hrhspence,May 14 2010 wrote:American Recipies are known for their exactitude. Quite often the person using it has never tasted the end product before and therefore has no experience to "use spices according to your taste."
Well, I once got into a heated discussion because honestly, I couldn't make America Pancakes on a hunch - I had never made any before and had no idea how thick the batter had to be. I was accused of being fascist because I wanted a recipe with plain measures https://groups.tapatalk-cdn.com/smilies/62160/1536593453.5703-smiley.gif


Now, I do experiment with dishes and ingredients to which I am familiar, but making a specific dish from scratch? Not so happy with that. Especially since conversion can be a horror, even with exact measures...

(I now own no less than two cup-measures, with cups and ounces on one side, and decilitres on the other.)All times are UTC-07:00
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4/26/2020 7:16 pm  #7


Re: Bansu's Green Sauce Pizza

Shejidan Shejidan Green Sauce Pizza RevisitedPage 6 of 16Posted: 10:43 AM - May 14, 2010Neco the NightwraithBusi-ji, pancake batter needs to be thick enough to rise properly in the pan, but still of a consistency that allows it to pour. Also, the first pancake is almost always a flop. Posted: 11:00 AM - May 14, 2010SabinaI heartily recommend shiitake mushrooms, they are very tasty and generally cheaper than forest mushrooms (of questionable origin over here) which taste the same. Though there shouldn't be any other ingredients with a strong aroma, imho, it would be a waste covering their fine taste with something else.
Oyster mushrooms are great, too. Almost as strong tasting as the shiitake, generally cheaper. We have a bunch of oyster mushrooms growing on the balcony, but the conditions aren't very good so they have trouble growing.

I wouldn't recommend agaricus (champignons), so far I never had any that tasted anything but bland.Posted: 11:00 AM - May 14, 2010Busifer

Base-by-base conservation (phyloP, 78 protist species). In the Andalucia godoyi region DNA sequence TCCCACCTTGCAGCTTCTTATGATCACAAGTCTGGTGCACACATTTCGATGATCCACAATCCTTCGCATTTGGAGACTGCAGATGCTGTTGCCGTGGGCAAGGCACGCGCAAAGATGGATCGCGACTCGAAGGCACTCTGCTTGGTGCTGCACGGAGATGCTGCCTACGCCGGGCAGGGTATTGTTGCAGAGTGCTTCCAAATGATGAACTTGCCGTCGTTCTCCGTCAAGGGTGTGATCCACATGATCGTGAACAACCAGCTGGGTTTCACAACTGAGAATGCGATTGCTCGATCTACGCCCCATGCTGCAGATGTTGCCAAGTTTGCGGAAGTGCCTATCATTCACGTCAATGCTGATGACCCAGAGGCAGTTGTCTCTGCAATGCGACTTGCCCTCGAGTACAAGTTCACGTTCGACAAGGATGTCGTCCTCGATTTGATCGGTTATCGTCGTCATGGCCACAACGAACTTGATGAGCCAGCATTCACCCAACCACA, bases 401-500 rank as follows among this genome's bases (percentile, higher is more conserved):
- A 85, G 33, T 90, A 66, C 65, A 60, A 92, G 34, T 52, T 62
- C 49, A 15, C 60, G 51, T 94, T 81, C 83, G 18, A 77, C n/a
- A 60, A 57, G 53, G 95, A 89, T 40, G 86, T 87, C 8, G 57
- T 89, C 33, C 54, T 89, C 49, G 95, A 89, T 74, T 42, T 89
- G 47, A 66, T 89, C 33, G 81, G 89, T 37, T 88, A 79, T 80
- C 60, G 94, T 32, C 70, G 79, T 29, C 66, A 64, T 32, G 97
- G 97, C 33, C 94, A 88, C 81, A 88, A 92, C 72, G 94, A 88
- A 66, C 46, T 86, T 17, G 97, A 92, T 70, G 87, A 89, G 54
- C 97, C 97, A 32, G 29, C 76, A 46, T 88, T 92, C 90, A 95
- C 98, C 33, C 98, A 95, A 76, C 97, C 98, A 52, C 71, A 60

Neco the Nightwraith,May 14 2010 wrote:Busi-ji, pancake batter needs to be thick enough to rise properly in the pan, but still of a consistency that allows it to pour. Also, the first pancake is almost always a flop.
Oh, I nowadays have perfect recipe, I often do blueberry pancakes for lunch when I'm working from home because my family don't like them. At all. So I have to make the occasion when no one else is home.

But beyond that my main problem is that self-raising flour is expensive here - I have to get it from The English Shop, who imports it in small quantities.

Using my Hackman non-stick pan (not teflon, something else, something that handles both sharp edges and heat) not one pancake is a miss :wubosted: 11:03 AM - May 14, 2010Busifer
Sabina,May 14 2010 wrote:I wouldn't recommend agaricus (champignons), so far I never had any that tasted anything but bland.
Marinated in olive oil, herbs and garlic they can be real edible... *drools*
But I agree, not on pizza.
Just like seafood shouldn't go on a pizza, imho. Warm seafood is... wait, I have already used the word sacrilege once already in this thread https://groups.tapatalk-cdn.com/smilies/62160/1536593453.5703-smiley.gif
Posted: 12:51 PM - May 14, 2010shlinas
Busifer,May 14 2010 wrote:Marinated in olive oil, herbs and garlic they can be real edible... *drools*